New space telescope to uncover secrets of Universe’s origins

James Webb Space Telescope
James Webb Space Telescope

The NASA-led James Webb Space Telescope, which includes hardware designed and built at UCL and which will image the very first stars to shine in the Universe, is scheduled to be launched into space later this month.

The telescope, one of the great space observatories following Hubble, will be launched on-board the Ariane rocket from Europe’s spaceport in French Guiana on or after Friday 24 December. It will take 30 days for the telescope to reach the Lagrange point 2, about a million miles from Earth, where it will begin operating. UCL astronomers will be among the first to analyse its observations of the Universe.

The mission - a partnership between NASA, the European Space Agency (ESA) and the Canadian Space Agency (CSA) - is expected to make breakthrough discoveries in all fields of astronomy by investigating the light of the Universe at (invisible) infrared wavelengths.

A team at the UCL Mullard Space Science Laboratory designed and built a key piece of hardware for one of the telescope’s four instruments, a near-infrared spectrometer called the NIRSpec. About the size of a double bed, the NIRSpec measures light split into different wavelengths.

The UCL-built component, called the Calibration Source, consists of 11 mini-telescopes projecting light into a sphere, the output of which produces an even illumination of the NIRSpec detectors.

This reference illumination reveals the sensitivity and arrangement of every part of NIRSpec’s optics and detectors to different wavelengths of light, allowing astronomers to more precisely measure the properties of light emitted by planets, stars and galaxies.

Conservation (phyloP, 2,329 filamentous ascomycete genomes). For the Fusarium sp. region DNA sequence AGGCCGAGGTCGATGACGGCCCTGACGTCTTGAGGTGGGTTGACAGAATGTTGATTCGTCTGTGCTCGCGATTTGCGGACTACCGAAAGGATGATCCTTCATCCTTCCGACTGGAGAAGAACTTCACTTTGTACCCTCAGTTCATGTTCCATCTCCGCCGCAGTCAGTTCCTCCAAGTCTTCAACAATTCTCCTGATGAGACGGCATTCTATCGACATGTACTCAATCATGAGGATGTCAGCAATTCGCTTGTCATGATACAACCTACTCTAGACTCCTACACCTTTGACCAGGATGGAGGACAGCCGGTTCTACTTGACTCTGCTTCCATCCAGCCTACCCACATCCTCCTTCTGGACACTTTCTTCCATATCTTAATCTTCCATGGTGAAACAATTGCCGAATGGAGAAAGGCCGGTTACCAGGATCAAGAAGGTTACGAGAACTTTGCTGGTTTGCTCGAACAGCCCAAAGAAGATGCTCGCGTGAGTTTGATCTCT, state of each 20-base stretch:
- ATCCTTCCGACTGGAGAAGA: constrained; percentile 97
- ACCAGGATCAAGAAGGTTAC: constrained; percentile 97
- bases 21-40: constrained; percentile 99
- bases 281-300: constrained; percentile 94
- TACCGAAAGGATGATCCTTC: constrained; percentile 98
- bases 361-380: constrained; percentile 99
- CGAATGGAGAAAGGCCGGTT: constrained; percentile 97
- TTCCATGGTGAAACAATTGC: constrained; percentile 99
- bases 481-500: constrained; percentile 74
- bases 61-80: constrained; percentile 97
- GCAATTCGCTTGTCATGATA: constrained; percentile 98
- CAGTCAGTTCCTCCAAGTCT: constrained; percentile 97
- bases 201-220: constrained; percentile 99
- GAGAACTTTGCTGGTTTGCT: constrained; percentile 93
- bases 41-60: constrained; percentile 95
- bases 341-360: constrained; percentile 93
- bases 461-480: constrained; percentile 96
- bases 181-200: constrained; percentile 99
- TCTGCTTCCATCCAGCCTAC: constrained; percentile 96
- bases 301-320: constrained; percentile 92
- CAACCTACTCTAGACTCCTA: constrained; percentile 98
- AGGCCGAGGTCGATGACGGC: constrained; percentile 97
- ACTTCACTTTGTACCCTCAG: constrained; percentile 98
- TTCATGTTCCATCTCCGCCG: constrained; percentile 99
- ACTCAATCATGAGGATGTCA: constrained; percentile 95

Professor Mark Cropper (UCL Mullard Space Science Laboratory) said: "The launch of James Webb is a landmark moment for science. UCL’s contribution took place over 14 years, between 1997 and 2010. Our unit, the Calibration Source, aims to ensure astronomers can measure the faintest signals from the early Universe as precisely as possible. It does this by flooding the NIRSpec optics and detectors with uniform light, revealing the varying sensitivities of different parts of the detectors to different wavelengths. In doing so, it will help astronomers determine the age and motions of the oldest stars we can see and the properties of the oldest galaxies."

Chris Brockley-Blatt (UCL Mullard Space Science Laboratory), who managed the project at UCL, said: "I am delighted that a component built at our laboratory will be playing a role in one of the major scientific endeavours of the 21st century."

The final work to design and build the component took place between 2005 and 2010. UCL scientists and engineers, supported by researchers at Durham University, also built a larger replica of the unit together with other equipment so that NIRSpec could be rigorously tested on Earth at minus 30 degrees. 

Meanwhile, two UCL astronomers, Professor Richard Ellis and Dr Aayush Saxena, will be analysing the first cycles of observations from James Webb to probe the evolution of the first stars, galaxies and black holes.

Professor Ellis (UCL Physics & Astronomy), who was the only Europe-based member of the 1995 "HST and beyond" strategic committee that proposed what would later be known as the James Webb Space Telescope, said: "This is a hugely exciting development! After 25 years of hard work by hundreds of scientists and engineers, we are about to witness a revolution in observational astronomy comparable to that achieved by the famous Hubble Space Telescope. One of the key goals of James Webb is to witness and characterise ’cosmic dawn’ - the time when galaxies and stars first emerged from darkness. We believe this important event occurred between 250 and 350 million years after the Big Bang, when the universe was only 2% of its present age and that James Webb is capable of directly observing it."

Another UCL astrophysicist, Professor Michael Barlow (UCL Physics & Astronomy) is a member of the European Science Team for James Webb’s mid-infrared imager (MIRI), which involves advising the instrument team and planning how to use 450 hours of MIRI’s observation time. He is co-leading a programme of observations of the remnant of Supernova 1987A, one of the brightest exploding stars astronomers have ever seen.